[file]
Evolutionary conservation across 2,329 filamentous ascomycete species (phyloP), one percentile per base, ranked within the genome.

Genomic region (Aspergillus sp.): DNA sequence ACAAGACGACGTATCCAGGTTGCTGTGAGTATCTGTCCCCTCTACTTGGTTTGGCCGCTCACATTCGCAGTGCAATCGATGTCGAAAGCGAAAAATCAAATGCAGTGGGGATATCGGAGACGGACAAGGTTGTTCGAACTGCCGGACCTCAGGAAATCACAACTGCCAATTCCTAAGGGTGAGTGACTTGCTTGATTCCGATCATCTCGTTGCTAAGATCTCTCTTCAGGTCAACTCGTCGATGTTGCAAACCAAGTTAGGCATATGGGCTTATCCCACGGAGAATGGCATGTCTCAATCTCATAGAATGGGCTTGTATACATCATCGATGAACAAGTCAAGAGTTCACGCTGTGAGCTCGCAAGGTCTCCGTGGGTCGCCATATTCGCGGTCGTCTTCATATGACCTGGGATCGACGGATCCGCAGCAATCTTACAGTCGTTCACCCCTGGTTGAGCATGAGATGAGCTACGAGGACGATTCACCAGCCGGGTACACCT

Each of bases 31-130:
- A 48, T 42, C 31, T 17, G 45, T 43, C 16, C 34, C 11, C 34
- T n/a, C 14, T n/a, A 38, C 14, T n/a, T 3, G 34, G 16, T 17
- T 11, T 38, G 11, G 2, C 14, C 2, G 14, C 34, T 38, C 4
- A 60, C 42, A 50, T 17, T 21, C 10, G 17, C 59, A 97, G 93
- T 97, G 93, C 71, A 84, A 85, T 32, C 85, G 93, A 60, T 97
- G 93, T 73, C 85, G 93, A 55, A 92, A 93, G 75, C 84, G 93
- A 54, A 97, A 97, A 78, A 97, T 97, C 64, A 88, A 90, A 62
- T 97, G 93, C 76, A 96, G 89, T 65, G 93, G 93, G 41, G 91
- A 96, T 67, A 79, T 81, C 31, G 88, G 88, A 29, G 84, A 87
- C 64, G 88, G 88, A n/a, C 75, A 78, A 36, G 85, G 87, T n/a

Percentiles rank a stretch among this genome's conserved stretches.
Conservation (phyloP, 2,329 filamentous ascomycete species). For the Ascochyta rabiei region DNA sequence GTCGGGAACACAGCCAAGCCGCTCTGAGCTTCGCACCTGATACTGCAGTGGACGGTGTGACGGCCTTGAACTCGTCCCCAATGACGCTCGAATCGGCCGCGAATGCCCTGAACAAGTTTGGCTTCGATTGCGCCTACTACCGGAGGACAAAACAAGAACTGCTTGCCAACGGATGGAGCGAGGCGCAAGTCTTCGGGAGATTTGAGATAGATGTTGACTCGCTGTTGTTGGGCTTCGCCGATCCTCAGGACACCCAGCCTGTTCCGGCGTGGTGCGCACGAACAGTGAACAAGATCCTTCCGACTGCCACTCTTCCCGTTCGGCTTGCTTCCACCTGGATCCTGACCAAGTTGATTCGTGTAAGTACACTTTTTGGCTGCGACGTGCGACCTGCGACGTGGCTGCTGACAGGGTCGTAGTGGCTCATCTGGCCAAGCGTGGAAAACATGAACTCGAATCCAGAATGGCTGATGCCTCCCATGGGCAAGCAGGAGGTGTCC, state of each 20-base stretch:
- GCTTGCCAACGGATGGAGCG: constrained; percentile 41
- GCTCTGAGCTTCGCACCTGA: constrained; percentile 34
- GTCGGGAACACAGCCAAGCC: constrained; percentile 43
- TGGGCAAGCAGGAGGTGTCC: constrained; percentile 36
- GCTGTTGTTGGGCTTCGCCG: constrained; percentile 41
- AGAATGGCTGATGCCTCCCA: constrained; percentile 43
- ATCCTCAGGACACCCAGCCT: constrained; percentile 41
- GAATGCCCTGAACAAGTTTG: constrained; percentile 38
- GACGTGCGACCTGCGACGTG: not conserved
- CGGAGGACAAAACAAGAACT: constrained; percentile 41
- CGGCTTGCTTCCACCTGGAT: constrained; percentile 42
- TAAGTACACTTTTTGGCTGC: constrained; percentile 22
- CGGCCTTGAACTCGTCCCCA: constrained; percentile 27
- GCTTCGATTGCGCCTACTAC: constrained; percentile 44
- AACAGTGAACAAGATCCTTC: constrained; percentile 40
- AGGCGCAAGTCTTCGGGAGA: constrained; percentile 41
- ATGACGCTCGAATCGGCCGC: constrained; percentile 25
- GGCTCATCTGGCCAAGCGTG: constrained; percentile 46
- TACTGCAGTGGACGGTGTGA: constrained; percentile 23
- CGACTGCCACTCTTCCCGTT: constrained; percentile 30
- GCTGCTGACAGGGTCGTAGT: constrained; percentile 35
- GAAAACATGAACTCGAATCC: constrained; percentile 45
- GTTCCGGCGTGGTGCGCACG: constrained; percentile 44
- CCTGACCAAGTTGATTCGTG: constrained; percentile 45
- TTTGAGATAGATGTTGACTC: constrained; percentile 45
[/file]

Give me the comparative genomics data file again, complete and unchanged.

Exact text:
Evolutionary conservation across 2,329 filamentous ascomycete species (phyloP), one percentile per base, ranked within the genome.

Genomic region (Aspergillus sp.): DNA sequence ACAAGACGACGTATCCAGGTTGCTGTGAGTATCTGTCCCCTCTACTTGGTTTGGCCGCTCACATTCGCAGTGCAATCGATGTCGAAAGCGAAAAATCAAATGCAGTGGGGATATCGGAGACGGACAAGGTTGTTCGAACTGCCGGACCTCAGGAAATCACAACTGCCAATTCCTAAGGGTGAGTGACTTGCTTGATTCCGATCATCTCGTTGCTAAGATCTCTCTTCAGGTCAACTCGTCGATGTTGCAAACCAAGTTAGGCATATGGGCTTATCCCACGGAGAATGGCATGTCTCAATCTCATAGAATGGGCTTGTATACATCATCGATGAACAAGTCAAGAGTTCACGCTGTGAGCTCGCAAGGTCTCCGTGGGTCGCCATATTCGCGGTCGTCTTCATATGACCTGGGATCGACGGATCCGCAGCAATCTTACAGTCGTTCACCCCTGGTTGAGCATGAGATGAGCTACGAGGACGATTCACCAGCCGGGTACACCT

Each of bases 31-130:
- A 48, T 42, C 31, T 17, G 45, T 43, C 16, C 34, C 11, C 34
- T n/a, C 14, T n/a, A 38, C 14, T n/a, T 3, G 34, G 16, T 17
- T 11, T 38, G 11, G 2, C 14, C 2, G 14, C 34, T 38, C 4
- A 60, C 42, A 50, T 17, T 21, C 10, G 17, C 59, A 97, G 93
- T 97, G 93, C 71, A 84, A 85, T 32, C 85, G 93, A 60, T 97
- G 93, T 73, C 85, G 93, A 55, A 92, A 93, G 75, C 84, G 93
- A 54, A 97, A 97, A 78, A 97, T 97, C 64, A 88, A 90, A 62
- T 97, G 93, C 76, A 96, G 89, T 65, G 93, G 93, G 41, G 91
- A 96, T 67, A 79, T 81, C 31, G 88, G 88, A 29, G 84, A 87
- C 64, G 88, G 88, A n/a, C 75, A 78, A 36, G 85, G 87, T n/a

Percentiles rank a stretch among this genome's conserved stretches.
Conservation (phyloP, 2,329 filamentous ascomycete species). For the Ascochyta rabiei region DNA sequence GTCGGGAACACAGCCAAGCCGCTCTGAGCTTCGCACCTGATACTGCAGTGGACGGTGTGACGGCCTTGAACTCGTCCCCAATGACGCTCGAATCGGCCGCGAATGCCCTGAACAAGTTTGGCTTCGATTGCGCCTACTACCGGAGGACAAAACAAGAACTGCTTGCCAACGGATGGAGCGAGGCGCAAGTCTTCGGGAGATTTGAGATAGATGTTGACTCGCTGTTGTTGGGCTTCGCCGATCCTCAGGACACCCAGCCTGTTCCGGCGTGGTGCGCACGAACAGTGAACAAGATCCTTCCGACTGCCACTCTTCCCGTTCGGCTTGCTTCCACCTGGATCCTGACCAAGTTGATTCGTGTAAGTACACTTTTTGGCTGCGACGTGCGACCTGCGACGTGGCTGCTGACAGGGTCGTAGTGGCTCATCTGGCCAAGCGTGGAAAACATGAACTCGAATCCAGAATGGCTGATGCCTCCCATGGGCAAGCAGGAGGTGTCC, state of each 20-base stretch:
- GCTTGCCAACGGATGGAGCG: constrained; percentile 41
- GCTCTGAGCTTCGCACCTGA: constrained; percentile 34
- GTCGGGAACACAGCCAAGCC: constrained; percentile 43
- TGGGCAAGCAGGAGGTGTCC: constrained; percentile 36
- GCTGTTGTTGGGCTTCGCCG: constrained; percentile 41
- AGAATGGCTGATGCCTCCCA: constrained; percentile 43
- ATCCTCAGGACACCCAGCCT: constrained; percentile 41
- GAATGCCCTGAACAAGTTTG: constrained; percentile 38
- GACGTGCGACCTGCGACGTG: not conserved
- CGGAGGACAAAACAAGAACT: constrained; percentile 41
- CGGCTTGCTTCCACCTGGAT: constrained; percentile 42
- TAAGTACACTTTTTGGCTGC: constrained; percentile 22
- CGGCCTTGAACTCGTCCCCA: constrained; percentile 27
- GCTTCGATTGCGCCTACTAC: constrained; percentile 44
- AACAGTGAACAAGATCCTTC: constrained; percentile 40
- AGGCGCAAGTCTTCGGGAGA: constrained; percentile 41
- ATGACGCTCGAATCGGCCGC: constrained; percentile 25
- GGCTCATCTGGCCAAGCGTG: constrained; percentile 46
- TACTGCAGTGGACGGTGTGA: constrained; percentile 23
- CGACTGCCACTCTTCCCGTT: constrained; percentile 30
- GCTGCTGACAGGGTCGTAGT: constrained; percentile 35
- GAAAACATGAACTCGAATCC: constrained; percentile 45
- GTTCCGGCGTGGTGCGCACG: constrained; percentile 44
- CCTGACCAAGTTGATTCGTG: constrained; percentile 45
- TTTGAGATAGATGTTGACTC: constrained; percentile 45